- Breathable, moisture can escape and pass through porous surface.
- To clean or remove latex paint all you need is a little soap and water…so easy!
- When painting on wood think of latex paint ‘bonding’ to the wood opposed to an oil paint ‘absorbing’ into the wood.
- To ‘cure’ latex paint (which means completely dry) can take up to 30 days.
- Minimal oder.
- Low VOCs.
Brush to use: A synthetic bristle for water based (latex) paints. Nylon and nylon/poly blend brushes can be used for oil or water based paints, but a polyester brush is best suited only for latex paints.
Oil paints – Are particles of colour pigments suspended in a drying oil (commonly linseed oil).
What would this paint be good on: Kitchen tables, media centres, front doors, nightstands and pieces that will get used heavily every day.
- Oil paints discolour with age.
- Oil paints require you to seal with a varnish which protects the paint & give the paint more longevity.
- They can stay wet for days so your dry time is much slower. For example, Furniture oil paint can take up to 6-8 hrs and 3-7 days to cure (100% dry). Oil on canvas takes up to 6 months to cure before needs to be sealed.
- To remove or clean Oil based paints from a brush turpentine is needed.
- Provides a smoother finish than latex paints.
- Hardwearing for exterior & interior use, resists scuffs.
- Easier to wash because the surface is much hard than latex paint.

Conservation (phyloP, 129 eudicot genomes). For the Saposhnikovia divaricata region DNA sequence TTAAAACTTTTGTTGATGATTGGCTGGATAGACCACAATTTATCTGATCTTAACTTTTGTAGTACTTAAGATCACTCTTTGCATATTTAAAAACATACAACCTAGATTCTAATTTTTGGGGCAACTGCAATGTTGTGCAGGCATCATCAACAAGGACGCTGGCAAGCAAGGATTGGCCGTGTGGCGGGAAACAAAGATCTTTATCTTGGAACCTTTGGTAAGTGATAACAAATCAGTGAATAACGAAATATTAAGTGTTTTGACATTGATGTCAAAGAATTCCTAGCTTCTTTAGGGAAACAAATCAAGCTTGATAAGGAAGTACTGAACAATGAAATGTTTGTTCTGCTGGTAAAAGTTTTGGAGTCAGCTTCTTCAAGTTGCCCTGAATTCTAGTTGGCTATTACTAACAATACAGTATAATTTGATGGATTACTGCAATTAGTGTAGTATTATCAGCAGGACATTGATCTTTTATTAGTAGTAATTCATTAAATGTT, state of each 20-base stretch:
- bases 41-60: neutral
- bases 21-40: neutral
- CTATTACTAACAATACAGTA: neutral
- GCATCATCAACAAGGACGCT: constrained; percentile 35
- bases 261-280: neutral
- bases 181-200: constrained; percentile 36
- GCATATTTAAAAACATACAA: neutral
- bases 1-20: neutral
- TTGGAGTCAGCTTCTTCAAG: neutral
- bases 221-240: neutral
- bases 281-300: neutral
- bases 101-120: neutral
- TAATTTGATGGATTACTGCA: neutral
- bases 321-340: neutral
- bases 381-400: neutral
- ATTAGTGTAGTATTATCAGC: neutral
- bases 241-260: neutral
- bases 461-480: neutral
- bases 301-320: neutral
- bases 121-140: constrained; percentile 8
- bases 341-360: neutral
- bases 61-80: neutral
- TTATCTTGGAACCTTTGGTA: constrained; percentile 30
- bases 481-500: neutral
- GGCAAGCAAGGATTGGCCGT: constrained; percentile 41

- More chemically resistant to stand up to washing detergents than latex.
- Since oil based paints are thicker than latex, they tend to hide wall imperfections better than latex.
- When using oil based paint on wood, the oil will soak in & becomes part of the wood.
- You don’t need to use a primer, you don’t have to worry about what is on the furniture currently. Oil paint sticks to anything.
- If painting on a canvas be sure to prime canvas first so oil doesn’t soak through and lose colour.
Have more pigments with a richer more balanced colour.
Brush to use: Natural bristle brushes work well with oil-based paints.
If you are painting oil-based paint on top of latex paint then you have to prime the latex first. Latex paint and oil-based paint expand and contract at two different rates. If you paint oil-based paint on top of a latex-based paint without priming first, your latex will move so much underneath that the oil-paint will quickly breakdown.
You can get away with painting a latex paint on top of an oil-based paint without primer, but be safe and prime first when you are switching from one type of paint to the other.
Questions to ask yourself when choosing paint:
What am I painting????
What sort of look am I going for????
How long do you want or need this finish to last?
Last but not least!
We hope that this blog has helped you to understand some of the different paints on the market and the brushes that you might need to best apply them. No matter what you might be painting or what product you might use, remember to take your time and make it you way. There is no right and wrong, only what your heart desires!!
For those of you eager beavers who would like a little more or maybe you are ready to start a project, click on our image below, “Milkpainting in just a few easy steps” and receive our E-Book tutorial FREE!!
ALWAYS BE CREATING!!
Layne + Matt